This story was updated Wednesday, May 1, 2019, at 6:18 p.m. with more information.
The city of Chattanooga will build a 10-acre solar farm to power a portion of the Moccasin Bend Wastewater Treatment plant and will join a green|spaces program designed to help businesses, and now city government, be more sustainable.
The Wednesday announcement was the first geared toward addressing environmental concerns and energy use since Mayor Andy Berke promised to formulate plans and policies toward sustainability in last month's State of the City Address.
"These are important projects," Berke said Wednesday near the site of the future solar field. "They're good for our community; they're good for the earth."
The solar array will be in a field behind the plant's training center at the back of its Moccasin Bend facility. The solar project will be the city government's first and one of the first in the state for a water and wastewater treatment facility. The publicly owned EPB electric power provider and Chattanooga Metropolitan Airport, which was the first in the country to be entirely solar powered, also have solar farms.
The plant's solar field will include about 10,000 panels and is budgeted to cost up to $5.25 million, including site work, but has yet to go to bid. The city's Public Works Department, which runs the plant, and contractors expect the project to save $200,000 a year, taking about 20 years to pay off economically.
"I don't think savings are the only thing we consider," Public Works Director Justin Holland said. "It's a sustainable, renewable energy, so it's a practical way for us to power a large portion of the treatment plant with a renewable energy source. The return on investment is a consideration, and we feel that between the return on the investment and the environmental benefits, it's a really solid project."
The solar array will generate three megawatts of power, which is about 8% of the total power used at the plant. The project is planned to go out for bid this fall and be online in the spring of 2020.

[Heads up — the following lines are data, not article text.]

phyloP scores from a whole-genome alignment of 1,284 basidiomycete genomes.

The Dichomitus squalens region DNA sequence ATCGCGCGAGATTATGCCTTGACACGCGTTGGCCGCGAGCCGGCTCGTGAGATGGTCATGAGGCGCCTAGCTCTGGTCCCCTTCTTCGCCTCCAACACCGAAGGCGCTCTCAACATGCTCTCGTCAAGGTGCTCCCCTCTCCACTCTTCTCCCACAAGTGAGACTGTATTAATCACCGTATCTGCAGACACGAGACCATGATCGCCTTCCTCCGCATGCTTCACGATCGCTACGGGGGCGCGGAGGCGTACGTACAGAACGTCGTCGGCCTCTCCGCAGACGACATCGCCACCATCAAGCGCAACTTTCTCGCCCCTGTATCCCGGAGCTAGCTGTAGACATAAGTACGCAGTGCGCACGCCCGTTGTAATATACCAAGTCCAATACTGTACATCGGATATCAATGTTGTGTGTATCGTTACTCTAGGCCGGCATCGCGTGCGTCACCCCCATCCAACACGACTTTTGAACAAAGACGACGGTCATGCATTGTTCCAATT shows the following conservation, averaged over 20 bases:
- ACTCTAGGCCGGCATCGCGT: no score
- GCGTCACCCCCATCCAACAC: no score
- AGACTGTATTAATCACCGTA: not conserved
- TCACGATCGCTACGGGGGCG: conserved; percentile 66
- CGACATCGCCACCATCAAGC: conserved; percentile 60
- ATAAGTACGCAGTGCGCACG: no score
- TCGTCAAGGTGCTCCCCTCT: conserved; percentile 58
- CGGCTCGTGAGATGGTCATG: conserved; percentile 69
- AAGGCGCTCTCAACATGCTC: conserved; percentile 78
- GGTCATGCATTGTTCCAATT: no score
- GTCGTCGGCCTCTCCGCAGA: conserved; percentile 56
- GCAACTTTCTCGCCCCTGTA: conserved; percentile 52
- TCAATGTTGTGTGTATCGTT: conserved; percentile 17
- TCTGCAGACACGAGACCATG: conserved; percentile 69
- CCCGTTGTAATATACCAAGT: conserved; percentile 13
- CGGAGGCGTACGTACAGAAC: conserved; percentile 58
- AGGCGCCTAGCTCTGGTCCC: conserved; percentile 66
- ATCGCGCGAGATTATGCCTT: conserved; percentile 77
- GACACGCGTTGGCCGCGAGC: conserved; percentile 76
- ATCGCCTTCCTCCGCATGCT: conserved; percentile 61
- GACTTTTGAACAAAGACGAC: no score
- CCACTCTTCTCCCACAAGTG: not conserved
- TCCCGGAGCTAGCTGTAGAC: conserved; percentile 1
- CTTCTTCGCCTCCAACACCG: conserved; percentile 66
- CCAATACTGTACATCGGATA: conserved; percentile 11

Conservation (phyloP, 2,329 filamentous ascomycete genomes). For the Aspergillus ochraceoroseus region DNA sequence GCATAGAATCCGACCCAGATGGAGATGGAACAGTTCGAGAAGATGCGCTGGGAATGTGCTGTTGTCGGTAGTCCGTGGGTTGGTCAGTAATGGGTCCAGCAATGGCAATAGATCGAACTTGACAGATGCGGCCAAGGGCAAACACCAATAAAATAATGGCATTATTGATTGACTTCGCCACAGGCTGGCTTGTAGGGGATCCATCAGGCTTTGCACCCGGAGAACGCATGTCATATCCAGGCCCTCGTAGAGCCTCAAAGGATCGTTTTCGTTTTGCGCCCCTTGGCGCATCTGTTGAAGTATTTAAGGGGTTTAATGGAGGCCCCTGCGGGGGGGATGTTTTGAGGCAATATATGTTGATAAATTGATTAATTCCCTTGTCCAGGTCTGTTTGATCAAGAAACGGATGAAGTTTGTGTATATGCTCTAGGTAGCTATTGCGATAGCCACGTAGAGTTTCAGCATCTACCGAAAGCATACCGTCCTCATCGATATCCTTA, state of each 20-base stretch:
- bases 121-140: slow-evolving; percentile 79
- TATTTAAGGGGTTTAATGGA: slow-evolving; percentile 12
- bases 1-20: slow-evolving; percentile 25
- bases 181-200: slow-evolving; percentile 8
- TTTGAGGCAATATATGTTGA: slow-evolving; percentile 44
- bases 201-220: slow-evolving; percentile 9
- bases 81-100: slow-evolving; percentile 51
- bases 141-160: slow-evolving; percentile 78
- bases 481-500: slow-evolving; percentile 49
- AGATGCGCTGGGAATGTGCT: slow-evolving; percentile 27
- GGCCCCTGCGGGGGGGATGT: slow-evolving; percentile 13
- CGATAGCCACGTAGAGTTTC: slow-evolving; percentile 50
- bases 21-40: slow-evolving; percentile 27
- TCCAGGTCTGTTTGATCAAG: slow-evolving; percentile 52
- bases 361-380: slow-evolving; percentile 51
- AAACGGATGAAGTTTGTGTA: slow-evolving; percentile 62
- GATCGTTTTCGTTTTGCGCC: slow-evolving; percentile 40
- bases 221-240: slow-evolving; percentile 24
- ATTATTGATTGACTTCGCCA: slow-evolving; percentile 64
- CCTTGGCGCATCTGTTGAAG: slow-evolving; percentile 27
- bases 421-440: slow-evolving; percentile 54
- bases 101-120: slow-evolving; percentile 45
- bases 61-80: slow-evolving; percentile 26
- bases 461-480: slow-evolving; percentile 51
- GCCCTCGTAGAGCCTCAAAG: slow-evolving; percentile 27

Project details were announced in tandem with an agreement to join the green|spaces green|light program.
The program was formed by the local nonprofit organization to help businesses reduce energy use and address environmental concerns. The idea is that no matter what businesses are doing, they can always be better, according to program director Kelley Cureton.
There are about 45 local businesses involved in the program, ranging in size from EPB and the city of Chattanooga to The Strand Hair Salon on Chestnut Street and other small businesses.
"For green|spaces, the big picture is working toward a thriving sustainable community," executive director Michael Walton said. "To realize that, it requires a business culture of sustainability."
The project focuses on helping businesses improve in eight key areas: energy efficiency, water efficiency, waste reduction and recycling, transportation, green cleaning, environmental literacy, landscaping and staff wellness.
Registration costs fluctuate based on the size of the businesses and their needs. The city paid $5,000 to join the project.
The city has undertaken other energy projects in recent years. It overhauled the Chattanooga Public Library by adding new lighting, heating and air conditioning to cut its electricity consumption by more than 40%.
City Hall also became more energy efficient. Public Works installed a building automation system for its lights. The department is also installing LED lights in city-owned buildings.
"It's important to remember that while we're on a river, we're not on an island," Berke said. "We know that our actions and the actions of others affect us."